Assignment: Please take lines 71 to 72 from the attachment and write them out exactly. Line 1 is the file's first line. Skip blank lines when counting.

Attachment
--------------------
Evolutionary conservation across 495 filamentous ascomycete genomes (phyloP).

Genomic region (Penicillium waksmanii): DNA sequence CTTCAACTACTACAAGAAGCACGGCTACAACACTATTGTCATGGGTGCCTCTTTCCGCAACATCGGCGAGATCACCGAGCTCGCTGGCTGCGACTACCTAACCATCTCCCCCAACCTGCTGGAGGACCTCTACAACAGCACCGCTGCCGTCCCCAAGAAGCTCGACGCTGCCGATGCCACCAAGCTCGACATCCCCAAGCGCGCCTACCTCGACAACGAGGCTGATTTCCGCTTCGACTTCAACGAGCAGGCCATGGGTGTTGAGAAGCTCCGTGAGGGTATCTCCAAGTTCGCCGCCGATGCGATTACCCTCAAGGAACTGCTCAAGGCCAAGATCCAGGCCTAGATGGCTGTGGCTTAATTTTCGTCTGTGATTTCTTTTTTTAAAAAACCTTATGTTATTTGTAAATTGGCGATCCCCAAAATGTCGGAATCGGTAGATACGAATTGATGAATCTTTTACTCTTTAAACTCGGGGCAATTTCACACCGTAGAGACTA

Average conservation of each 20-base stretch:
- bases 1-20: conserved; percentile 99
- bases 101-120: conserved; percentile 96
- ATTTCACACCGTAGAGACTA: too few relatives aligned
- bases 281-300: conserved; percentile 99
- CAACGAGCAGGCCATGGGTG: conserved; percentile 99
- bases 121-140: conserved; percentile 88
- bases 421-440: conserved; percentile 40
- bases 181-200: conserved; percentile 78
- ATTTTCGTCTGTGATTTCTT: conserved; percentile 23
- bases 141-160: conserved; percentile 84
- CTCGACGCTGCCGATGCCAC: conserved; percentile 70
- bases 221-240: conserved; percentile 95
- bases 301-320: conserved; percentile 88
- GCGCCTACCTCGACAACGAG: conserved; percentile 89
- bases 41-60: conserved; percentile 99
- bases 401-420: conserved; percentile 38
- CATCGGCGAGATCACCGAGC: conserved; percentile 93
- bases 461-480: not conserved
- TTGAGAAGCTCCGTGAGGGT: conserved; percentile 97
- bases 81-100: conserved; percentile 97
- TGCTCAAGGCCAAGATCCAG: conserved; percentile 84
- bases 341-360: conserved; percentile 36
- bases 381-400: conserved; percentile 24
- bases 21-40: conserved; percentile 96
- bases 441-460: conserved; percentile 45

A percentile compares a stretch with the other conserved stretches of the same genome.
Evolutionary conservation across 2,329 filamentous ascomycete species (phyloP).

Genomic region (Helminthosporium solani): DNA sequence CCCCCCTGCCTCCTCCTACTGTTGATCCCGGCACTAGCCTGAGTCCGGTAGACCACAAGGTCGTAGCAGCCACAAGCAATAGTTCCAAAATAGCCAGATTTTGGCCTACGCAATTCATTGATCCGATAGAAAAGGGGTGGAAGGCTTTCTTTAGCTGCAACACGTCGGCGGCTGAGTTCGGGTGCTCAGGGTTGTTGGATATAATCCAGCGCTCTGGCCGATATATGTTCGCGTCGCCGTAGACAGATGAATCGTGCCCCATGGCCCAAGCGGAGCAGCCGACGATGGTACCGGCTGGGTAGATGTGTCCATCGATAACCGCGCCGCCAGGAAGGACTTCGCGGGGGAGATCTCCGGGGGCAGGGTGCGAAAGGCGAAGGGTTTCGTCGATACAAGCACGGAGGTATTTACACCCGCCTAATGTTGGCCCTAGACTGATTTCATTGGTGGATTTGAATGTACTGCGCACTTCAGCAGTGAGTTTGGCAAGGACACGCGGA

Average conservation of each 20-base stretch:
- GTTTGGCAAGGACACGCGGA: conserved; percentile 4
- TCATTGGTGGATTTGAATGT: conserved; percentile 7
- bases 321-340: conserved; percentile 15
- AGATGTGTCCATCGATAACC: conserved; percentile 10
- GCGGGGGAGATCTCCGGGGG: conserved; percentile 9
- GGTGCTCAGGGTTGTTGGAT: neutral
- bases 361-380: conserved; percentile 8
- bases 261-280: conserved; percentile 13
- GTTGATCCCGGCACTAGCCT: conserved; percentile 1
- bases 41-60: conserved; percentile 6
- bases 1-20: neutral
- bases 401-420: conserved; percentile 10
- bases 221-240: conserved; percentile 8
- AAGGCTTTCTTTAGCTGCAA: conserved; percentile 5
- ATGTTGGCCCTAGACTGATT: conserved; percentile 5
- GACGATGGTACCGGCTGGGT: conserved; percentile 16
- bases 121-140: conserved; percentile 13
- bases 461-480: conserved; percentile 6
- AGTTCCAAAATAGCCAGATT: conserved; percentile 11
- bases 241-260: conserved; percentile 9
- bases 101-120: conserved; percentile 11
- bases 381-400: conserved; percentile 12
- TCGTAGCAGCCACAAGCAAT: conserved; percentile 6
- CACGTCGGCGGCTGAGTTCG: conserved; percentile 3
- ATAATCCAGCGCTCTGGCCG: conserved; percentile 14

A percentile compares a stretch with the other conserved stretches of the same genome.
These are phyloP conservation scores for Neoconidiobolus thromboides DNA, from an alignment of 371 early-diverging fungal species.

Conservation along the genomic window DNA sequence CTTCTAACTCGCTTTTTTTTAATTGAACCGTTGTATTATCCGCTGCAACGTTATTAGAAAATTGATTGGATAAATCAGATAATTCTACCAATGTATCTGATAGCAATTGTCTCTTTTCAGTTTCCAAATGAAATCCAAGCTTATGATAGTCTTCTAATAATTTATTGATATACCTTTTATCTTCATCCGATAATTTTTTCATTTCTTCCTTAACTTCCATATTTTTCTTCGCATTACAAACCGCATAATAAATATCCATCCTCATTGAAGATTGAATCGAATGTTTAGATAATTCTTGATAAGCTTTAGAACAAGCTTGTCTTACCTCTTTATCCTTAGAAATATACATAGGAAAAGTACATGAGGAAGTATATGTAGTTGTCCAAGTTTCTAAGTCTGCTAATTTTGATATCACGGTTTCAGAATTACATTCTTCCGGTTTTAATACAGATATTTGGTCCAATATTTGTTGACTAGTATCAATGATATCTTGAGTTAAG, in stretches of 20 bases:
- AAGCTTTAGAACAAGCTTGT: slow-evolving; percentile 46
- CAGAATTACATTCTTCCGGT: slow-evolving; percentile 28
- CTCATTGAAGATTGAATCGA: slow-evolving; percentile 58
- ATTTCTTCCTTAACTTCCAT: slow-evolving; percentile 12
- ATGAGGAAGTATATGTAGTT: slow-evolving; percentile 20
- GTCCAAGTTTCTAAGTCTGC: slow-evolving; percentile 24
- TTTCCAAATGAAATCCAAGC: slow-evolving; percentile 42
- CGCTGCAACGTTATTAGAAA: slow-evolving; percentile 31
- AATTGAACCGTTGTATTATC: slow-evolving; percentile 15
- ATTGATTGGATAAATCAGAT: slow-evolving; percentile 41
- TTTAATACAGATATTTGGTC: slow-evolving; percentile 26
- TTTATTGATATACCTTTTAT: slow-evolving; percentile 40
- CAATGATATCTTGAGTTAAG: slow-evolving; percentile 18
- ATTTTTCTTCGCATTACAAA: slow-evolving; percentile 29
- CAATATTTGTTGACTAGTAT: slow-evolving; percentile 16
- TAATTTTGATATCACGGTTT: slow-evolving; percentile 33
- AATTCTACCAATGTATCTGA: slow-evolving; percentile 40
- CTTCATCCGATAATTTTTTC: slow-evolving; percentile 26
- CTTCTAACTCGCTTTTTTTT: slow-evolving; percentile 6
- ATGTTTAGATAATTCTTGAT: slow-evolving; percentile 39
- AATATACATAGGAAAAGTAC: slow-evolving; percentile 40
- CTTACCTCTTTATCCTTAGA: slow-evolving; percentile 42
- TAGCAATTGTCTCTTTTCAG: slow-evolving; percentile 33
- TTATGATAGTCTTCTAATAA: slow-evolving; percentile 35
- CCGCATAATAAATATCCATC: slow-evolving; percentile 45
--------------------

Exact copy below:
- TTTAATACAGATATTTGGTC: slow-evolving; percentile 26
- TTTATTGATATACCTTTTAT: slow-evolving; percentile 40